In his eleventh time at Roland Garros and in his fifth time in the final four there, Federer beat Robin Söderling in the title clash and finally managed to win the trophy, completing the elusive Grand Slam, and equalling Sampras’ record for the most number of men’s singles major titles too.
It was a wonderful moment - and it almost felt like Roger would have heaved a sigh of relief. To a 16-year-old me, it was a lesson in perseverance.
Yes, Nadal wasn’t around in the final of 2009, but it was Roger’s sheer persistence and doggedness to keep giving it his best on clay that had paid off at Roland Garros that year.
Hoping the Day Would Never Come
Over the next decade, Roger’s march on his Grand Slam tally reduced, by his standards. He still won six more titles, taking his total to 20, a world record in men’s singles at the time and six more than Sampras, who had held the record when Roger had won his first.
As both his age and injury concerns grew, every time Roger went on a break or had to pull out of the tour due to an injury, there was always speculation on whether Roger would be back, and whether he could be back to his best ever again.
I would try and avoid all such conversations, and with the firmest, most assured tone, tell my friends, “No, he’ll be back. And he’ll win more Grand Slams. And he’ll definitely win another Wimbledon.” Because I couldn’t think of it any other way. We were #FedererForever for a reason.
And the optimism was well worth it too. His renaissance in 2017 and early 2018 was indeed remarkable, and he won three Grand Slams in the space of twelve months. Unbeknownst to my optimism though, the third of those Grand Slam wins, the Australian Open in January 2018, would prove to be his last.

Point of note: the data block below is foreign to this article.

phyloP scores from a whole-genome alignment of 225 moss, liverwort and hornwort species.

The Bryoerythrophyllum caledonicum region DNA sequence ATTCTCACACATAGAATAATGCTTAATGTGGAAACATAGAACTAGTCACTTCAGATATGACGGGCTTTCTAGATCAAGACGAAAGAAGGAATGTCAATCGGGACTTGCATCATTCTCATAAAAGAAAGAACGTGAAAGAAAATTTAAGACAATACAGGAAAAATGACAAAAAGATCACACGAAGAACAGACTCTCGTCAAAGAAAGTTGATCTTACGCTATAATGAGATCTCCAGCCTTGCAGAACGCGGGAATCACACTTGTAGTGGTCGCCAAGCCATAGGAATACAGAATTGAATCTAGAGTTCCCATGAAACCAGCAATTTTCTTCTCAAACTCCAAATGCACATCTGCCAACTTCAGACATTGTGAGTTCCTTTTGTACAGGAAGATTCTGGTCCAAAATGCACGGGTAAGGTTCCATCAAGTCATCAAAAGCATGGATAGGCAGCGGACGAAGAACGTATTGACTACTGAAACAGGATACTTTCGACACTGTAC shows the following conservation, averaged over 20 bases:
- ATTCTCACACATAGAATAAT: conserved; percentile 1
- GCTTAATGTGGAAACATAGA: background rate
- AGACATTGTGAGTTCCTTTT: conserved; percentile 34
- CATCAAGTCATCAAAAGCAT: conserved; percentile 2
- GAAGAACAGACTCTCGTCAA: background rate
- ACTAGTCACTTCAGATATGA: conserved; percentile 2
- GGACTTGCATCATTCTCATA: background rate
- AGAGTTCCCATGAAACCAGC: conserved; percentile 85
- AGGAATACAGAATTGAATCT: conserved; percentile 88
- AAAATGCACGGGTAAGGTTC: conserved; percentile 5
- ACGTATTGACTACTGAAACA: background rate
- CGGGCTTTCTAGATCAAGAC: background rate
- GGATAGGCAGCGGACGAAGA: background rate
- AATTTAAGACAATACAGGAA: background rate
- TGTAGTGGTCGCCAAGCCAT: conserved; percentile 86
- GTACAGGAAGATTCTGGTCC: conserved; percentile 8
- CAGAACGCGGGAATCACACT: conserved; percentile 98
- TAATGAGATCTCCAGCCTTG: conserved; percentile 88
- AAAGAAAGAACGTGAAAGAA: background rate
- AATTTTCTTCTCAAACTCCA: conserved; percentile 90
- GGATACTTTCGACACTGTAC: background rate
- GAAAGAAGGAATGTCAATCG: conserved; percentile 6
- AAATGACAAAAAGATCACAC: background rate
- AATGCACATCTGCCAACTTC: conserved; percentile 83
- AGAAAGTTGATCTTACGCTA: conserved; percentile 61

Earlier this year, in July 2022, I met a group of Swiss journalists during a visit to New York. And you cannot not discuss Federer when you’re with five people from his home country. My Swiss friends were convinced that Federer would draw the curtains on his competitive tennis career soon, and the fan in me wouldn’t hear any of it.
“No, he’s got to play another Wimbledon at least!”
When he turned up this year at SW19 to celebrate the centenary of the Centre Court, wearing a black suit, I wished to see him in the Wimbledon whites again. He did too, as he remarked, “I hope I can come back here one more time.”
But then, all of a sudden, the dreaded day did arrive. And it came without warning. I opened our office WhatsApp group to see that a colleague had shared a link to a tweet by Federer, and written “Federer fanssss!”
There was a sinking feeling as I opened the tweet. I could guess what it would be about. It was a video of Roger speaking. And with it came a confirmation that I had hoped I wouldn’t hear, and had willed myself to not think about over the past few years.
In the hours that followed, I felt that longing to see Roger playing at SW19’s Centre Court one last time.
A friend messaged on Instagram, “One more Grand Slam. Just one more.” And I replied, “Just time enough for a proper farewell. For us to hang on to every shot, every rally, every point. One last time.”
The Laver Cup will be that one last time, I guess.
And maybe as the days pass, like we have for legends past, we will turn to old YouTube videos of Slam wins, and tweeners, and rallies extraordinaire, and pictures of trophies held aloft, interviews and articles. To everything that helps us remember the man whose stroke play and movement on the tennis court was, there’s just no other way to describe it, poetry in motion.
Thank you for the memories, Roger. We’ll always be #FedererForever.